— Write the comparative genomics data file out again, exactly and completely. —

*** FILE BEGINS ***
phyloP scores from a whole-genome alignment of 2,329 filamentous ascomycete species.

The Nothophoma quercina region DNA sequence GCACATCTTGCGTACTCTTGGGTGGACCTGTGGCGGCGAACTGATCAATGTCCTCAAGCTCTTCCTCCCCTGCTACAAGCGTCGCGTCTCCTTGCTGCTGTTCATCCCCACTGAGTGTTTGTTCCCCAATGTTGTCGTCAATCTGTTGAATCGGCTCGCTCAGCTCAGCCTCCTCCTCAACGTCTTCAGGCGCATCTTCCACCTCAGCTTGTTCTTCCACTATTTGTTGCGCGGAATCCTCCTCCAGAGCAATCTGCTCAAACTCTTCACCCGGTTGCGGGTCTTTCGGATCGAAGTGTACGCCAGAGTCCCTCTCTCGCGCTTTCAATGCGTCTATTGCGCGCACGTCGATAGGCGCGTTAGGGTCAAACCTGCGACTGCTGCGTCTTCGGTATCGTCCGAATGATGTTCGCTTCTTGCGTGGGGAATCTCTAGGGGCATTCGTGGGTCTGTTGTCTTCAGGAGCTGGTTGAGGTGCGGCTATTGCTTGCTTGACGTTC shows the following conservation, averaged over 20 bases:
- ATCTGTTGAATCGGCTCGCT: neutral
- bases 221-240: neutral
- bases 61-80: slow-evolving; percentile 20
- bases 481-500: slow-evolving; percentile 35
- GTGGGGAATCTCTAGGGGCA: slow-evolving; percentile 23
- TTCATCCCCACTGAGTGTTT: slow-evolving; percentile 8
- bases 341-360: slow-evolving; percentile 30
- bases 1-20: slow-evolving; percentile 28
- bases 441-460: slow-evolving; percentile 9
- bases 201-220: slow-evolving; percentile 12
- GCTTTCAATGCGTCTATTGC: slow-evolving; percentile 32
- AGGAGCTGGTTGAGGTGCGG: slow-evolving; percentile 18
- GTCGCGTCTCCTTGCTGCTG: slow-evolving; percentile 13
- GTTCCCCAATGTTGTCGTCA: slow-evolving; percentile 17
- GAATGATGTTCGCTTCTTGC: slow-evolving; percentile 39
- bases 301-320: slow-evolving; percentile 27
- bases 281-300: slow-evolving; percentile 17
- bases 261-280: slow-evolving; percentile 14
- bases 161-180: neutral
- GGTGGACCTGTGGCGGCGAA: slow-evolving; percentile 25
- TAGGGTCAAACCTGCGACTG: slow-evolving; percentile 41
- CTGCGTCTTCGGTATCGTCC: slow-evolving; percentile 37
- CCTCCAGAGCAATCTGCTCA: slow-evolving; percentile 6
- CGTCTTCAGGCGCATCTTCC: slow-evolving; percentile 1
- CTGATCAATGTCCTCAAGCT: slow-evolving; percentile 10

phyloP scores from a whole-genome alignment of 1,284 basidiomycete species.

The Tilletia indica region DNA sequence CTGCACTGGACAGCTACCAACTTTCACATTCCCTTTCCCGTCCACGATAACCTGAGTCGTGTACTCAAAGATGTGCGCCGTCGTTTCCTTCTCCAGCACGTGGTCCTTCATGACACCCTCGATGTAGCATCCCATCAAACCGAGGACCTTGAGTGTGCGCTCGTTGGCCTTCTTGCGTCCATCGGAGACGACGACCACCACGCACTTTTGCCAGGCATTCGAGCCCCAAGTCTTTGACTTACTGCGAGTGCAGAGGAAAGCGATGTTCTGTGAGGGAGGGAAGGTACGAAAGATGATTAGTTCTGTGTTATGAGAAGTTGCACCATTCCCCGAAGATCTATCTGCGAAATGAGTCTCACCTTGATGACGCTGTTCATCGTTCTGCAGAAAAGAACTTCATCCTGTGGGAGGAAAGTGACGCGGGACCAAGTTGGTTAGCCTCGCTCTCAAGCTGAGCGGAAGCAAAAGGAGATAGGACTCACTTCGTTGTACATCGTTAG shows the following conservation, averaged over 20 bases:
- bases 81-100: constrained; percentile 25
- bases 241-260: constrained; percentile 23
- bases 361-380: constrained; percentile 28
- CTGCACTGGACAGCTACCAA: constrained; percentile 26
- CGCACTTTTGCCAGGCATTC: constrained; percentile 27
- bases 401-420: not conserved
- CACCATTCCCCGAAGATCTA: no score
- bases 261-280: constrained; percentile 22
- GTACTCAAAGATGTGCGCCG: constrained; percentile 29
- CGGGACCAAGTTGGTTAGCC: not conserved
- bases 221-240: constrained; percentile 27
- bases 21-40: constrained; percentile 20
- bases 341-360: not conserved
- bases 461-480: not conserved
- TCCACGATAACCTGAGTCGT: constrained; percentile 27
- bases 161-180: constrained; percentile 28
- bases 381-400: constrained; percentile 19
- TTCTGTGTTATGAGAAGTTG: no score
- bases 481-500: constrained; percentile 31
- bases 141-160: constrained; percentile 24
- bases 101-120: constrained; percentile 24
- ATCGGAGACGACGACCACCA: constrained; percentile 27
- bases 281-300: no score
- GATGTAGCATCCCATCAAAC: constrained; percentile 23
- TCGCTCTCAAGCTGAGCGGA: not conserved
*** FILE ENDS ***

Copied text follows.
phyloP scores from a whole-genome alignment of 2,329 filamentous ascomycete species.

The Nothophoma quercina region DNA sequence GCACATCTTGCGTACTCTTGGGTGGACCTGTGGCGGCGAACTGATCAATGTCCTCAAGCTCTTCCTCCCCTGCTACAAGCGTCGCGTCTCCTTGCTGCTGTTCATCCCCACTGAGTGTTTGTTCCCCAATGTTGTCGTCAATCTGTTGAATCGGCTCGCTCAGCTCAGCCTCCTCCTCAACGTCTTCAGGCGCATCTTCCACCTCAGCTTGTTCTTCCACTATTTGTTGCGCGGAATCCTCCTCCAGAGCAATCTGCTCAAACTCTTCACCCGGTTGCGGGTCTTTCGGATCGAAGTGTACGCCAGAGTCCCTCTCTCGCGCTTTCAATGCGTCTATTGCGCGCACGTCGATAGGCGCGTTAGGGTCAAACCTGCGACTGCTGCGTCTTCGGTATCGTCCGAATGATGTTCGCTTCTTGCGTGGGGAATCTCTAGGGGCATTCGTGGGTCTGTTGTCTTCAGGAGCTGGTTGAGGTGCGGCTATTGCTTGCTTGACGTTC shows the following conservation, averaged over 20 bases:
- ATCTGTTGAATCGGCTCGCT: neutral
- bases 221-240: neutral
- bases 61-80: slow-evolving; percentile 20
- bases 481-500: slow-evolving; percentile 35
- GTGGGGAATCTCTAGGGGCA: slow-evolving; percentile 23
- TTCATCCCCACTGAGTGTTT: slow-evolving; percentile 8
- bases 341-360: slow-evolving; percentile 30
- bases 1-20: slow-evolving; percentile 28
- bases 441-460: slow-evolving; percentile 9
- bases 201-220: slow-evolving; percentile 12
- GCTTTCAATGCGTCTATTGC: slow-evolving; percentile 32
- AGGAGCTGGTTGAGGTGCGG: slow-evolving; percentile 18
- GTCGCGTCTCCTTGCTGCTG: slow-evolving; percentile 13
- GTTCCCCAATGTTGTCGTCA: slow-evolving; percentile 17
- GAATGATGTTCGCTTCTTGC: slow-evolving; percentile 39
- bases 301-320: slow-evolving; percentile 27
- bases 281-300: slow-evolving; percentile 17
- bases 261-280: slow-evolving; percentile 14
- bases 161-180: neutral
- GGTGGACCTGTGGCGGCGAA: slow-evolving; percentile 25
- TAGGGTCAAACCTGCGACTG: slow-evolving; percentile 41
- CTGCGTCTTCGGTATCGTCC: slow-evolving; percentile 37
- CCTCCAGAGCAATCTGCTCA: slow-evolving; percentile 6
- CGTCTTCAGGCGCATCTTCC: slow-evolving; percentile 1
- CTGATCAATGTCCTCAAGCT: slow-evolving; percentile 10

phyloP scores from a whole-genome alignment of 1,284 basidiomycete species.

The Tilletia indica region DNA sequence CTGCACTGGACAGCTACCAACTTTCACATTCCCTTTCCCGTCCACGATAACCTGAGTCGTGTACTCAAAGATGTGCGCCGTCGTTTCCTTCTCCAGCACGTGGTCCTTCATGACACCCTCGATGTAGCATCCCATCAAACCGAGGACCTTGAGTGTGCGCTCGTTGGCCTTCTTGCGTCCATCGGAGACGACGACCACCACGCACTTTTGCCAGGCATTCGAGCCCCAAGTCTTTGACTTACTGCGAGTGCAGAGGAAAGCGATGTTCTGTGAGGGAGGGAAGGTACGAAAGATGATTAGTTCTGTGTTATGAGAAGTTGCACCATTCCCCGAAGATCTATCTGCGAAATGAGTCTCACCTTGATGACGCTGTTCATCGTTCTGCAGAAAAGAACTTCATCCTGTGGGAGGAAAGTGACGCGGGACCAAGTTGGTTAGCCTCGCTCTCAAGCTGAGCGGAAGCAAAAGGAGATAGGACTCACTTCGTTGTACATCGTTAG shows the following conservation, averaged over 20 bases:
- bases 81-100: constrained; percentile 25
- bases 241-260: constrained; percentile 23
- bases 361-380: constrained; percentile 28
- CTGCACTGGACAGCTACCAA: constrained; percentile 26
- CGCACTTTTGCCAGGCATTC: constrained; percentile 27
- bases 401-420: not conserved
- CACCATTCCCCGAAGATCTA: no score
- bases 261-280: constrained; percentile 22
- GTACTCAAAGATGTGCGCCG: constrained; percentile 29
- CGGGACCAAGTTGGTTAGCC: not conserved
- bases 221-240: constrained; percentile 27
- bases 21-40: constrained; percentile 20
- bases 341-360: not conserved
- bases 461-480: not conserved
- TCCACGATAACCTGAGTCGT: constrained; percentile 27
- bases 161-180: constrained; percentile 28
- bases 381-400: constrained; percentile 19
- TTCTGTGTTATGAGAAGTTG: no score
- bases 481-500: constrained; percentile 31
- bases 141-160: constrained; percentile 24
- bases 101-120: constrained; percentile 24
- ATCGGAGACGACGACCACCA: constrained; percentile 27
- bases 281-300: no score
- GATGTAGCATCCCATCAAAC: constrained; percentile 23
- TCGCTCTCAAGCTGAGCGGA: not conserved